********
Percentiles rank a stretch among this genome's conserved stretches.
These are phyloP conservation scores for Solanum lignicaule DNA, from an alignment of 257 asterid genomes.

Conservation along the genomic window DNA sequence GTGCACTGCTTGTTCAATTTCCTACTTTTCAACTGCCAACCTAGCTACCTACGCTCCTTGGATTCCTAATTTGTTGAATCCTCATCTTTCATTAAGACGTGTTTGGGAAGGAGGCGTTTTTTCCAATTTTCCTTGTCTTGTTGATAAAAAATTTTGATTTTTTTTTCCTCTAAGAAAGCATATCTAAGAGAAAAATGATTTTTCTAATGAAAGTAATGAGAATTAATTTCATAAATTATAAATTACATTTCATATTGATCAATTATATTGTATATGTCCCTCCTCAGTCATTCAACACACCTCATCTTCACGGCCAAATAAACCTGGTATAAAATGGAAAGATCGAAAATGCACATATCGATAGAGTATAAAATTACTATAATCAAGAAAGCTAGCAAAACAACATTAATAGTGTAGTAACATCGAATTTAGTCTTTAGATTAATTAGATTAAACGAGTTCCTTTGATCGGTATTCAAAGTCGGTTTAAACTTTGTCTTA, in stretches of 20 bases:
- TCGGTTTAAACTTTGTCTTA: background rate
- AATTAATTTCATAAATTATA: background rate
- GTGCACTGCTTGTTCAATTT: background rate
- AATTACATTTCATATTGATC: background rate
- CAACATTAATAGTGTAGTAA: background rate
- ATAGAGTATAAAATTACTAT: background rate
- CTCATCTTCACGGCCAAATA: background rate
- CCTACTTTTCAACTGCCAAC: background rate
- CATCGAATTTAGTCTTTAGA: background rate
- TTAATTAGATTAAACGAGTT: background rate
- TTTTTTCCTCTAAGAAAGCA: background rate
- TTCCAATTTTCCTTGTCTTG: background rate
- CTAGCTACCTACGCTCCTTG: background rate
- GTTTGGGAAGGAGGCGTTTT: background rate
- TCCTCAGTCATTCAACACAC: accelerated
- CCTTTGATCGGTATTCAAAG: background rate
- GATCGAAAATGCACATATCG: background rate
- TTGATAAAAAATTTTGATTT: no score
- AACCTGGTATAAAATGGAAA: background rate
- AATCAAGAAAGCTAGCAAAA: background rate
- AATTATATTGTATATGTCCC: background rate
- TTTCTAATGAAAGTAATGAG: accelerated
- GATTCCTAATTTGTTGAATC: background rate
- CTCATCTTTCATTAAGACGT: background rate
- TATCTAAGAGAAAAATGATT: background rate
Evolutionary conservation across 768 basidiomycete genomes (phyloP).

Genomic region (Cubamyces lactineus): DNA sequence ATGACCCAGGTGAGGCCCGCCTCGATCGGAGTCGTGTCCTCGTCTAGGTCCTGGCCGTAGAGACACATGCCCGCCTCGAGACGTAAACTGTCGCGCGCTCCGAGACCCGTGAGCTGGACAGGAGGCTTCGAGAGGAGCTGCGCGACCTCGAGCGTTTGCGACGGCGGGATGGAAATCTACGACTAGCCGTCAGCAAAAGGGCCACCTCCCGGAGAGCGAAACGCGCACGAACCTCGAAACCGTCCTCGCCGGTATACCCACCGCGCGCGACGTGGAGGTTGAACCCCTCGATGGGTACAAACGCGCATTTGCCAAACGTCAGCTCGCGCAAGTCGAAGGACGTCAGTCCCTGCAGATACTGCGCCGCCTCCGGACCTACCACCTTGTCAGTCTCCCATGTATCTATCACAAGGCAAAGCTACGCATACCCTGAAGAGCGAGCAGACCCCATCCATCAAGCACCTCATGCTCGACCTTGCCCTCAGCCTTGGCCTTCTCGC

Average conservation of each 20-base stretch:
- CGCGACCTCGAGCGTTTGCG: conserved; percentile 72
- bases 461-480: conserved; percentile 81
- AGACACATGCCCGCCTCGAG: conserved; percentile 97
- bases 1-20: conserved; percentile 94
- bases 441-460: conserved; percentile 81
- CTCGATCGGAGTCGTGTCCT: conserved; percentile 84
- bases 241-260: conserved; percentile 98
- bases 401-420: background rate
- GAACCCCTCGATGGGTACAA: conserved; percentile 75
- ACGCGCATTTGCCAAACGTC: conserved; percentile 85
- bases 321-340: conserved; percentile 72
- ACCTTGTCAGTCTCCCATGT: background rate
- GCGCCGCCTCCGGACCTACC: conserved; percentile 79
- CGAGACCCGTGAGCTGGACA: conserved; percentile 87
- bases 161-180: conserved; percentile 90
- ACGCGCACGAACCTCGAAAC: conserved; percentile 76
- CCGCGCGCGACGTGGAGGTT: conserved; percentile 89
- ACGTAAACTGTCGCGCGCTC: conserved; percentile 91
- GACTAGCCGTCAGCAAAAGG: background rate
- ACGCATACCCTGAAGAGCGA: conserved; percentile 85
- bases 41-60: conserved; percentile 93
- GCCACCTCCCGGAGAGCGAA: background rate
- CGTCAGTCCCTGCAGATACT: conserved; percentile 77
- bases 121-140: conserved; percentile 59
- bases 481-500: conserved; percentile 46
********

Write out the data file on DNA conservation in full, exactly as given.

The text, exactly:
Percentiles rank a stretch among this genome's conserved stretches.
These are phyloP conservation scores for Solanum lignicaule DNA, from an alignment of 257 asterid genomes.

Conservation along the genomic window DNA sequence GTGCACTGCTTGTTCAATTTCCTACTTTTCAACTGCCAACCTAGCTACCTACGCTCCTTGGATTCCTAATTTGTTGAATCCTCATCTTTCATTAAGACGTGTTTGGGAAGGAGGCGTTTTTTCCAATTTTCCTTGTCTTGTTGATAAAAAATTTTGATTTTTTTTTCCTCTAAGAAAGCATATCTAAGAGAAAAATGATTTTTCTAATGAAAGTAATGAGAATTAATTTCATAAATTATAAATTACATTTCATATTGATCAATTATATTGTATATGTCCCTCCTCAGTCATTCAACACACCTCATCTTCACGGCCAAATAAACCTGGTATAAAATGGAAAGATCGAAAATGCACATATCGATAGAGTATAAAATTACTATAATCAAGAAAGCTAGCAAAACAACATTAATAGTGTAGTAACATCGAATTTAGTCTTTAGATTAATTAGATTAAACGAGTTCCTTTGATCGGTATTCAAAGTCGGTTTAAACTTTGTCTTA, in stretches of 20 bases:
- TCGGTTTAAACTTTGTCTTA: background rate
- AATTAATTTCATAAATTATA: background rate
- GTGCACTGCTTGTTCAATTT: background rate
- AATTACATTTCATATTGATC: background rate
- CAACATTAATAGTGTAGTAA: background rate
- ATAGAGTATAAAATTACTAT: background rate
- CTCATCTTCACGGCCAAATA: background rate
- CCTACTTTTCAACTGCCAAC: background rate
- CATCGAATTTAGTCTTTAGA: background rate
- TTAATTAGATTAAACGAGTT: background rate
- TTTTTTCCTCTAAGAAAGCA: background rate
- TTCCAATTTTCCTTGTCTTG: background rate
- CTAGCTACCTACGCTCCTTG: background rate
- GTTTGGGAAGGAGGCGTTTT: background rate
- TCCTCAGTCATTCAACACAC: accelerated
- CCTTTGATCGGTATTCAAAG: background rate
- GATCGAAAATGCACATATCG: background rate
- TTGATAAAAAATTTTGATTT: no score
- AACCTGGTATAAAATGGAAA: background rate
- AATCAAGAAAGCTAGCAAAA: background rate
- AATTATATTGTATATGTCCC: background rate
- TTTCTAATGAAAGTAATGAG: accelerated
- GATTCCTAATTTGTTGAATC: background rate
- CTCATCTTTCATTAAGACGT: background rate
- TATCTAAGAGAAAAATGATT: background rate
Evolutionary conservation across 768 basidiomycete genomes (phyloP).

Genomic region (Cubamyces lactineus): DNA sequence ATGACCCAGGTGAGGCCCGCCTCGATCGGAGTCGTGTCCTCGTCTAGGTCCTGGCCGTAGAGACACATGCCCGCCTCGAGACGTAAACTGTCGCGCGCTCCGAGACCCGTGAGCTGGACAGGAGGCTTCGAGAGGAGCTGCGCGACCTCGAGCGTTTGCGACGGCGGGATGGAAATCTACGACTAGCCGTCAGCAAAAGGGCCACCTCCCGGAGAGCGAAACGCGCACGAACCTCGAAACCGTCCTCGCCGGTATACCCACCGCGCGCGACGTGGAGGTTGAACCCCTCGATGGGTACAAACGCGCATTTGCCAAACGTCAGCTCGCGCAAGTCGAAGGACGTCAGTCCCTGCAGATACTGCGCCGCCTCCGGACCTACCACCTTGTCAGTCTCCCATGTATCTATCACAAGGCAAAGCTACGCATACCCTGAAGAGCGAGCAGACCCCATCCATCAAGCACCTCATGCTCGACCTTGCCCTCAGCCTTGGCCTTCTCGC

Average conservation of each 20-base stretch:
- CGCGACCTCGAGCGTTTGCG: conserved; percentile 72
- bases 461-480: conserved; percentile 81
- AGACACATGCCCGCCTCGAG: conserved; percentile 97
- bases 1-20: conserved; percentile 94
- bases 441-460: conserved; percentile 81
- CTCGATCGGAGTCGTGTCCT: conserved; percentile 84
- bases 241-260: conserved; percentile 98
- bases 401-420: background rate
- GAACCCCTCGATGGGTACAA: conserved; percentile 75
- ACGCGCATTTGCCAAACGTC: conserved; percentile 85
- bases 321-340: conserved; percentile 72
- ACCTTGTCAGTCTCCCATGT: background rate
- GCGCCGCCTCCGGACCTACC: conserved; percentile 79
- CGAGACCCGTGAGCTGGACA: conserved; percentile 87
- bases 161-180: conserved; percentile 90
- ACGCGCACGAACCTCGAAAC: conserved; percentile 76
- CCGCGCGCGACGTGGAGGTT: conserved; percentile 89
- ACGTAAACTGTCGCGCGCTC: conserved; percentile 91
- GACTAGCCGTCAGCAAAAGG: background rate
- ACGCATACCCTGAAGAGCGA: conserved; percentile 85
- bases 41-60: conserved; percentile 93
- GCCACCTCCCGGAGAGCGAA: background rate
- CGTCAGTCCCTGCAGATACT: conserved; percentile 77
- bases 121-140: conserved; percentile 59
- bases 481-500: conserved; percentile 46